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HealthWatch: Robot Birth

A new high-tech set-up, with a "robotic" baby, trains delivery room doctors and nurses to respond to the unexpected, especially when seconds count.
RIDGEWOOD, N.J. (Ivanhoe Newswire) - Severe complications during childbirth are rare in the United States, but they do happen.

A new high-tech set-up, with a "robotic" baby, trains delivery room doctors and nurses to respond to the unexpected, especially when seconds count.

Mom's in labor. Baby is on his way. Then, something goes very wrong. The worst is happening. The baby's shoulders are stuck. Thankfully, Roger Coven, MD, OB/GYN, The Valley Hospital, rarely sees it this bad.

"But you still have to obviously be prepared for them," Dr. Coven told Ivanhoe.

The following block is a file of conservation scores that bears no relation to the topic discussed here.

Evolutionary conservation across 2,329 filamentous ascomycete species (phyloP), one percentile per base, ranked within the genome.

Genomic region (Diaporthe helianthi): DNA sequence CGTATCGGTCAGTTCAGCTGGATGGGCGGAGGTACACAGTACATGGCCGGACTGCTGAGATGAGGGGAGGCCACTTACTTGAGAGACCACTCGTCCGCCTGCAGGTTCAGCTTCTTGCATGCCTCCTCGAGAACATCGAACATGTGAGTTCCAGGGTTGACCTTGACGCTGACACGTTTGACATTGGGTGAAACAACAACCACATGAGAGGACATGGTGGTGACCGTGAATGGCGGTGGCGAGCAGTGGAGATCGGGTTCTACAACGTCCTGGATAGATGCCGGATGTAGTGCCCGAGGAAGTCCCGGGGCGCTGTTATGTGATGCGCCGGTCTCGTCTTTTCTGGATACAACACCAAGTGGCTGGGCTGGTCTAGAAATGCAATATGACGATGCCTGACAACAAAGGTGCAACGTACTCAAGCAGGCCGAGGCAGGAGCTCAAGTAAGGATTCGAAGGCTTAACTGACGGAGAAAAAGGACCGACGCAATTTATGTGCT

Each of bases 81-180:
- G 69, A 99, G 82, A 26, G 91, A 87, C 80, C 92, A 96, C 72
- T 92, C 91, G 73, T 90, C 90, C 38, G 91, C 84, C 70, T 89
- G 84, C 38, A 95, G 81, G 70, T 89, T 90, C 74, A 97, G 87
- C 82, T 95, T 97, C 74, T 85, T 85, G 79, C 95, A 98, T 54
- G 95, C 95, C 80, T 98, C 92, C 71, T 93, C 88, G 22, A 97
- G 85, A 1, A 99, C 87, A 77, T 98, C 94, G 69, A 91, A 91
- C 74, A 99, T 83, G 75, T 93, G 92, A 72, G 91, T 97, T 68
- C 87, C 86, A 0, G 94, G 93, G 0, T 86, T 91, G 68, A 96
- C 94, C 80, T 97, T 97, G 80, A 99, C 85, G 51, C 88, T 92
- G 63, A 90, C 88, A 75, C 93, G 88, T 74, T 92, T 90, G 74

Thanks to patient robot, Noelle, doctors and nurses can prepare for any imaginable labor complication.

"We can make her bleed. We can program her to have a seizure," Beth McGovern, MSN, RNC-OB, Clinical Practice Specialist, The Valley Hospital, told Ivanhoe.

Noelle keeps the staff on its toes, practicing teamwork and perfecting performance.

"What did we do really well, what didn't we do so well, and what are we gonna improve on," said McGovern.

Seconds later… a new medical crisis. The infant is having a seizure. Noelle and baby Hal are maternal and neo-natal simulators at The Valley Hospital in New Jersey.

Robots aren't limited to the maternity ward. Five-year-old Pedi was just admitted.

"In the past, we mostly lectured, you know, we would bring people in and maybe have a power point," McGovern explained.

Mother and child are doing fine and help others practice for real-life happy endings. The maternal simulators also allow student doctors and nurses to sharpen everyday skills. For example, anesthesiologists can practice giving epidurals and new nurses can learn to time contractions. All in a no-risk environment.
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